Tuesday, August 23, 2011

I'd Still Be Watching Entourage If There Was A Character Named Johnny KDrama

As you may have read, I recently fell in love with KDrama after watching Boys Over Flowers. I watched all 25 episodes AND the short epilogues showing the F4 five years after the end of the series. I was truly obsessed with the ridiculosity of this television masterpiece. I was kind of sad when I reached the end of the series, and I found myself thinking, "Well, what do I do with my life now?"

Answer: Watch more Korean Dramas. 

There were so many to choose from, but I chose Playful Kiss because 1) The actor (and boybander) that played Ji Hoo in BOF was the lead (It's always nice to see a familiar face) and 2) It was available on Netflix, so I wouldn't have to watch commercials (Hulu has a huge collection of KDramas, but they have ads galore). 

Playful Kiss centers on the relationship between Oh Ha Ni and Baek Seung Jo. They go to school together, but while Seung Jo is a perfect student and the star of the school, Ha Ni is in the lowest class possible. Apparently in Korean schools they will divide classes by the students' intelligence, so the smartest kids are in class 1, and the dumbest kids are in class 7, with all others falling inbetween in classes 2-6. 

Anyway, Ha Ni has been in love with Seung Jo since their freshman year of high school. Seung Jo rejects her because she's stupid. Really. All characters in the show feel perfectly comfortable mentioning how unintelligent Oh Ha Ni is. And they do this all the time. At one point she writes a love letter to Seung Jo, and he returns it with grammar corrections and a D- grade. 

Ha Ni's father owns a noodle shop, and his business becomes successful enough that they can move into a nice new house. Sadly, the house was not constructed very well, and it is the only building to collapse during a 0.2 earthquake. One of Papa Oh's old friends sees the tragedy on the news and invites  Ha Ni and her father to come live with his family while their house is being rebuilt. They agree, and when Ha Ni arrives she discovers that one of the family's sons is Seung Jo. The basic premise is: She loves him, he hates her, they live together, antics ensue.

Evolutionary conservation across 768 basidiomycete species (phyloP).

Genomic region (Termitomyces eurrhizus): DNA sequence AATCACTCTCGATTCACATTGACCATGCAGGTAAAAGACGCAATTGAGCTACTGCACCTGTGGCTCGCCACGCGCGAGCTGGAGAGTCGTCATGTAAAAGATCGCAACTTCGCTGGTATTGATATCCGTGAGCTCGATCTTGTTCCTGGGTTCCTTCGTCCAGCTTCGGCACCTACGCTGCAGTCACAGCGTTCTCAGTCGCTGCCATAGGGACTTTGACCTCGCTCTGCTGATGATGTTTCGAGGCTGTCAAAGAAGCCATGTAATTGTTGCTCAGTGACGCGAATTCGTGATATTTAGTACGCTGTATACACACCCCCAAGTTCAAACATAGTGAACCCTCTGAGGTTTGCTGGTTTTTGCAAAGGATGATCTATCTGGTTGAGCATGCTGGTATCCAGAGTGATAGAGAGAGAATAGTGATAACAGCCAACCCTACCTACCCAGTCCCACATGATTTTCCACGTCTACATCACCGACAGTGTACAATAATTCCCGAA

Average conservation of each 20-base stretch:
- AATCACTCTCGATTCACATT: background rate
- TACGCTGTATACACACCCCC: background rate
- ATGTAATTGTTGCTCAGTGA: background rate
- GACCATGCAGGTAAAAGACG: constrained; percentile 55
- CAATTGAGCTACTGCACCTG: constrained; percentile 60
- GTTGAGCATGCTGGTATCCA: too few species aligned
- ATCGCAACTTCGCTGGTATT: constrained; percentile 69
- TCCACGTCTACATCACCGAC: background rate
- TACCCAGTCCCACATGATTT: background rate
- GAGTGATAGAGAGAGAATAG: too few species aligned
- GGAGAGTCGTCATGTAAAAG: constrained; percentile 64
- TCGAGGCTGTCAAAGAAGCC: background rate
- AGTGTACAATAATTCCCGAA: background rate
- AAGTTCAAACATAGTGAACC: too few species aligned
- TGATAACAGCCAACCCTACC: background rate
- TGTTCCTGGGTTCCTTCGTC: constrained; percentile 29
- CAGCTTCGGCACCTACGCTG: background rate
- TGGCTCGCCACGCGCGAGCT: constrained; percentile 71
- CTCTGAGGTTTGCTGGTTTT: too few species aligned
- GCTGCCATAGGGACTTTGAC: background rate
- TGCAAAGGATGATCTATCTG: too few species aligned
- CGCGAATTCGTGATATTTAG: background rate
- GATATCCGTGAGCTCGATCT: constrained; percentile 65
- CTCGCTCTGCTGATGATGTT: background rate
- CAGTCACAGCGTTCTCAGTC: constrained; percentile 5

This show was (at least in the first half of the series) a lot more comedic than Boys Over Flowers. There are a lot of kooky characters, including Seung Jo's mother who dresses in disguises so that she can spy on her son and Ha Ni in hopes that they will fall in love. 

But, just like Boys Over Flowers, the show was packed full of crazy things that I didn't really understand (or just couldn't believe were actually happening), and loved even more because of it. 

At one point Ha Ni has her shoe stolen by a flasher, who will only give her the shoe back if she keeps her eyes open while he flashes her. Seung Jo shows up in the nick of time and turns her around, but we still get to see the flasher in all his glory. The best part is that his chest hair is shaved into a heart. 

I don't understand why, but at the end of every episode, there is a scene from that episode depicted in a teddy-bear diorama. It always reminds me of the teddy-bears-in-Rome display that was in the Las Vegas FAO Schwarz window. Anyway, they clearly put a lot of detail into these - even the bear has a chest hair heart! 

Ha Ni may have an unrequited love for Seung Jo, but she has her own unrequited lover in Bong Joon Gu. Or as I call him, Korean Danny Zuko.

One of the show's sponsors is "Hotdog Coffee." I found this funny after imagining cut up hot dogs floating in a bowl of coffee, but they go there in the show and it's just a place to get hot dogs. And I guess coffee. 

Some people are really into hot dogs. 

Speaking of food, Koreans have, in my opinion, an odd view of eating. Food is clearly important, and when anyone serves food they tell everyone to "Eat it all!" or "Eat a lot!" I get that this may just be a way of telling them to enjoy the food, but they seem really insistent on forcing food on people.  On the other hand they are also concerned with staying thin and healthy, as evidenced by this little girl who refuses a snack (a snack!).

At least they keep their food in the most AWESOME refrigerator I have EVER SEEN. 

Just in case you didn't believe me when I said that people take every chance to tell Ha Ni that she's stupid and ugly, this is what Seung Jo says to Ha Ni ON THEIR HONEYMOON. Oh, spoiler alert, they get married. And Seung Jo still treats her like shit. It's like a one-way Pride and Prejudice with a less happy ending.

Overall, I give Playful Kiss a B-. It was entertaining at first, but once the characters went to college it lost that slapstick vibe that made me like it in the first place. I'll be honest with you - I was pretty bored near the end of the series. But I'm a completist and I wanted to make sure I didn't miss any blog-worthy stuff. See what I go through for you?

One thing to note: A lot of the reviews on Netflix talk about how this show is anti-feminist because Ha Ni is shown to be completely dependent on Seung Jo, even though he's horrible to her. She's also constantly called stupid and unattractive. I call bullshit on this theory, mainly because in the same show that shows Ha Ni, a woman, in this negative light, we have Joon Gu, who is basically a male Ha Ni. Ha Ni decides to be a nurse because Seung Jo wants to be a doctor, but Joon Gu decides to train as a chef under Ha Ni's father solely to be close to Ha Ni and make her fall in love with him. So clearly male and female characters in Playful Kiss are depicted as equally stalker-ish.

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